religion required for free republic? Am I crazy or is there a gap in logic here?  This is the position/logic chain that I am told to assume but don’t understand: A free republic needs virtuous citizens. In order for a person to be virtuous they need religion. Therefore religion is required for free republics (and democracies). There seems to be a gap in this logic to me but I am not sure. Can a person be virtuous without religion? Isn’t that were the concept of ethics and morals comes into play?  

Expert Answers

An illustration of the letter 'A' in a speech bubbles

It is one thing for an opinion to assert that a free republic must allow for freedom of religion. It is quite another to assert that religion is requisite to the existence of free republics. The two, religion and free republic, are not mutually inclusive nor mutually exclusive. They exist as separate propositions with areas of overlap.

One has but to think of religions that do or did practice revenge rituals, human sacrifices (some might also include animal sacrifices), and extreme forms of sin tests and punishments to know that moral behavior and virtue are not inherent in religion. Moral behavior and virtue may not even be said to be inherent in philosophy, consider the philosophy of hedonism.

This being said, I think it is a fair assertion that moral behavior and virtue are requisite to the existence of free republics, consider what happened during the immoral and unvirtuous era of Robber Barons at the height of the Industrial Revolution in Christianity dominated America.

Reason had to intervene in the shape of sound public opinion and government regulation to impose moral behavior and virtuousness with compassion [morality can, has been, and will be legislated]. Perhaps it is just to say that moral behavior and virtue are inherent only in Reason? It seems just to say that Reason is required for a free republic.

Approved by eNotes Editorial Team
An illustration of the letter 'A' in a speech bubbles

I, too, agree that one must accept a place of religion in being the say all when it comes to morality to insure this movement works. But, for some without religion, they can be the same morally without adhering to the principles of any given religious theology. While many believe that morals and ethics are religiously based, they are not the only ideology which includes them.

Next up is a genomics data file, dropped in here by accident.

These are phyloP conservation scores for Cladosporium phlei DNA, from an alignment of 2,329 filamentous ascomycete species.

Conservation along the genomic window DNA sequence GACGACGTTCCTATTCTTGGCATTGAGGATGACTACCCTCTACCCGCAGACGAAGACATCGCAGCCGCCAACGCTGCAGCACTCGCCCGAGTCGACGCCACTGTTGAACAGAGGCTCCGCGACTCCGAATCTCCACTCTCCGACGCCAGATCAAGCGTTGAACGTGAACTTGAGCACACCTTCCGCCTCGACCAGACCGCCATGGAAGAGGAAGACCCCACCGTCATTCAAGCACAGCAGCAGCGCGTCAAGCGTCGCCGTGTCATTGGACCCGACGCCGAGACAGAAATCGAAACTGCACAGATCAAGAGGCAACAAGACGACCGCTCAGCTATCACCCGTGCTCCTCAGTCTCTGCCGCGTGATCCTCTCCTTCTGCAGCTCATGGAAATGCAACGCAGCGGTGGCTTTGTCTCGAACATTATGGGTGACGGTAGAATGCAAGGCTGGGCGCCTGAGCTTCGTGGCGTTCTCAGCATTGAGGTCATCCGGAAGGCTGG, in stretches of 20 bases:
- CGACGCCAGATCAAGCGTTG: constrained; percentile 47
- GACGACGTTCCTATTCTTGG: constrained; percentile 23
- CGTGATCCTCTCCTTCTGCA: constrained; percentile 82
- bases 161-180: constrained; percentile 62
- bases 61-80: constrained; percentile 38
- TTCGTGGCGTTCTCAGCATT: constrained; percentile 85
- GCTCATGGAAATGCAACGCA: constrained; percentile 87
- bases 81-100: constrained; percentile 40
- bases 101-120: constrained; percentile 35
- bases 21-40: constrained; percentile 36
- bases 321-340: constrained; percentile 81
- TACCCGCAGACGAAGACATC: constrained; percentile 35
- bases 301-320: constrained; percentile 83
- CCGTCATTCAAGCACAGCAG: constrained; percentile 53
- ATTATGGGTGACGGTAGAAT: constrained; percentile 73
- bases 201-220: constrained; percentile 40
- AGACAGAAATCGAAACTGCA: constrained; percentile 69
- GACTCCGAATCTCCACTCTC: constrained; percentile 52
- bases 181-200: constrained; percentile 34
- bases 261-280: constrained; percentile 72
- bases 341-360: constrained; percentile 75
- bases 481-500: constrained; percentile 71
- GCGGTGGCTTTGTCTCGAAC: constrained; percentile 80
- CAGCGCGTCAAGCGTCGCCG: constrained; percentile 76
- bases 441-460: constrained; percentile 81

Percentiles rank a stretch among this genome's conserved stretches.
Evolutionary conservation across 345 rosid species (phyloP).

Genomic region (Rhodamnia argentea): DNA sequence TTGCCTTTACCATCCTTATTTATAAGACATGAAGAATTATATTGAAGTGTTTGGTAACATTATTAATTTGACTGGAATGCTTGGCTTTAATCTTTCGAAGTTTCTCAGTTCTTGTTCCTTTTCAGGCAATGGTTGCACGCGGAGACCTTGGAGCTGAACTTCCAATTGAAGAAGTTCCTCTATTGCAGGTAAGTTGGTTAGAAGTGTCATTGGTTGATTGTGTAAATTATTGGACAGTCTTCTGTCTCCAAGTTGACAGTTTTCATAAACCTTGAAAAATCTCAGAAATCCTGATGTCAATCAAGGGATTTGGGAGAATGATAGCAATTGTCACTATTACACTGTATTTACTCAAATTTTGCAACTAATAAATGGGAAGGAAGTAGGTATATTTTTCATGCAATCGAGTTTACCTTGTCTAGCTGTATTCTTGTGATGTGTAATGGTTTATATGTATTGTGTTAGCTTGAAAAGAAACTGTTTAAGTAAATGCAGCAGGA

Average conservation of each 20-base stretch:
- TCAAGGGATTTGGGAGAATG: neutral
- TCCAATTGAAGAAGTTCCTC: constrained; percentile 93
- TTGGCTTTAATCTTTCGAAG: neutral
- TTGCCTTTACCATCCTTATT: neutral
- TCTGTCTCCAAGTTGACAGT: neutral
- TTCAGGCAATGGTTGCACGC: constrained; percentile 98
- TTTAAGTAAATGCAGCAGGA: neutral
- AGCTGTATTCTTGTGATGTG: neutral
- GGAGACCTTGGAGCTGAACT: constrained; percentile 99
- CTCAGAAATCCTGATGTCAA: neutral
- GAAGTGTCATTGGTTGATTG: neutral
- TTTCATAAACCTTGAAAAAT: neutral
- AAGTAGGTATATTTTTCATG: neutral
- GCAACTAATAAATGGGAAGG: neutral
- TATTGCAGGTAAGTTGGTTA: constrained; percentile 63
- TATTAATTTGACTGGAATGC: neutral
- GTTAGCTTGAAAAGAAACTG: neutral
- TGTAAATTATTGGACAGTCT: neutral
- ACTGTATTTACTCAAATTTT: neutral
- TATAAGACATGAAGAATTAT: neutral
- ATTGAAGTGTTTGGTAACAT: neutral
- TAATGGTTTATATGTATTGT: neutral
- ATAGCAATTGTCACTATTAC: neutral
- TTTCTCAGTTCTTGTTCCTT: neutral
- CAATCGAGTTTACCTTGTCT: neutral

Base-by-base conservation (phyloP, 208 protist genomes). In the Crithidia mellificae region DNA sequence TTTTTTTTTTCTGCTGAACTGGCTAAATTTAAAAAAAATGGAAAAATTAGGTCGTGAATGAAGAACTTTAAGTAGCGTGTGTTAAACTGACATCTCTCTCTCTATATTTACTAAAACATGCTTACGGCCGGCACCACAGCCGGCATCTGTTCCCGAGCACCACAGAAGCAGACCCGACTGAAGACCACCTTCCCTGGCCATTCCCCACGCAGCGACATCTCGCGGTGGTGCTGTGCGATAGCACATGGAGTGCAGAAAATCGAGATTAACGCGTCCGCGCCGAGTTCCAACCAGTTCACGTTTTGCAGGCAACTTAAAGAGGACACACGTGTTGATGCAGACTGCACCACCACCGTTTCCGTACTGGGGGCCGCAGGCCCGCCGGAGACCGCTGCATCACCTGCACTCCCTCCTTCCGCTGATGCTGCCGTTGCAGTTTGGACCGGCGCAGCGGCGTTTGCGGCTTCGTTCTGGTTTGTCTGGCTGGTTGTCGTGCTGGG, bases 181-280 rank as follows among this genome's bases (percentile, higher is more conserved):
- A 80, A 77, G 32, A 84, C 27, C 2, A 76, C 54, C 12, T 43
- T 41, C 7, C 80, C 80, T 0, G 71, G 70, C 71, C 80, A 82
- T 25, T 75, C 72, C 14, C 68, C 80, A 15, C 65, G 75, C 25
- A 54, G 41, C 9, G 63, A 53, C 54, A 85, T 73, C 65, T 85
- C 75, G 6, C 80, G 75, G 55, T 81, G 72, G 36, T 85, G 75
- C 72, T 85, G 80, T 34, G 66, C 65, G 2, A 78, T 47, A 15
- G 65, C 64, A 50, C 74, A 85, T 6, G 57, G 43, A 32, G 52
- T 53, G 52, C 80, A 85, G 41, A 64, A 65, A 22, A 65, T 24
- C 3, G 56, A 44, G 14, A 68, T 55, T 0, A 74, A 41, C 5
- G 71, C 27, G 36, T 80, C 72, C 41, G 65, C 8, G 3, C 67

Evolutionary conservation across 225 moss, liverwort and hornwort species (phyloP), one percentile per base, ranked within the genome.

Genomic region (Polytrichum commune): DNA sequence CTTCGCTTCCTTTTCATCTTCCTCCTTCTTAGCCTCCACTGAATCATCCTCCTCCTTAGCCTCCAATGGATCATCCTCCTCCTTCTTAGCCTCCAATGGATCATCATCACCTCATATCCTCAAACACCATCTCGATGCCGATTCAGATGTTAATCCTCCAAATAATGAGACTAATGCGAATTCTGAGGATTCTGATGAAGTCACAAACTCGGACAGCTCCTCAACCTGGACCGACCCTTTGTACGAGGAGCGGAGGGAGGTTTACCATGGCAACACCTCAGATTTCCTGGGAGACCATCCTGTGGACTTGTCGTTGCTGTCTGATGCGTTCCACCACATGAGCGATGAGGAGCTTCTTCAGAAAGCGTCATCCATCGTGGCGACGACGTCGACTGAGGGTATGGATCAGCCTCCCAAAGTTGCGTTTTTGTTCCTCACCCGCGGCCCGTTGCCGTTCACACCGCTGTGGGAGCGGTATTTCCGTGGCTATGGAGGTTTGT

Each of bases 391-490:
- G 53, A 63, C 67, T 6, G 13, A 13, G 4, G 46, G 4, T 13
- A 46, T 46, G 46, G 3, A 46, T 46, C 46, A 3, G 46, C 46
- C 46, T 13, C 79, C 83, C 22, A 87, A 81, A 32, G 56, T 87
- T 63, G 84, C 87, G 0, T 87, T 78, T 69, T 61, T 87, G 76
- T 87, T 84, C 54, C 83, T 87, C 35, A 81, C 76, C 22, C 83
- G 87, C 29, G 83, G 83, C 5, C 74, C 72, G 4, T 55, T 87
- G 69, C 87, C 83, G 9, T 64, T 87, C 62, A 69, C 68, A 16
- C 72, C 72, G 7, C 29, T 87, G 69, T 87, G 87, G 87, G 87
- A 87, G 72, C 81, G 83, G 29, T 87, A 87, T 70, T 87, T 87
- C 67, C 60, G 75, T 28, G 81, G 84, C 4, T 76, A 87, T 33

Posted on
An illustration of the letter 'A' in a speech bubbles

I would agree that people can be virtuous without being religious. Some religious people would argue that promises of eternal rewards and/or punishment are more likely to encourage people to be virtuous than if such rewards and/or punishments did not exist.  Some of them would also argue that if moral behavior is simply an individual choice, rather than an obligation imposed by an all-powerful God, there is less likely to be moral behavior.  However, I have known many highly moral people who were not religious.

 

Approved by eNotes Editorial Team
An illustration of the letter 'A' in a speech bubbles

Good ethical and moral behavior is not restricted to people who have grown up with strong religious beliefs, though many conservative religious zealots will have you believe otherwise. Prisons are full of unethical and immoral men and women who have grown up in the church, or who profess to "find religion," only to find themselves behind bars again and again. I believe that the freedom of religion is a necessary part of a democracy, but no more so than the freedom of its citizens to be non-believers if they so choose.

Approved by eNotes Editorial Team
An illustration of the letter 'A' in a speech bubbles

It's a fine logic chain as long as you think that religion is the only source of morality.  However, that seems like a pretty big assumption to to swallow.

I would definitely argue that a person can be virtuous without religion.  I would say that the history of our country also shows that people who profess to be very religious can also seem to be utterly without virtue.

As far as virtue without religion, all you have to do here is think of something like the Golden Rule (though it comes to us via religion) or Kant's Categorical Imperative.  Neither of these moral rules says that you have to act in that way because God wants you to.  And people can and do act in those ways simply because they feel that it is right.  I do not in any way think that you have to fear God in order to live a virtuous life.

So, yeah, I completely agree with you.  Maybe your college really is trying to indoctrinate you.

Approved by eNotes Editorial Team

We’ll help your grades soar

Start your 48-hour free trial and unlock all the summaries, Q&A, and analyses you need to get better grades now.

  • 30,000+ book summaries
  • 20% study tools discount
  • Ad-free content
  • PDF downloads
  • 300,000+ answers
  • 5-star customer support
Start your 48-Hour Free Trial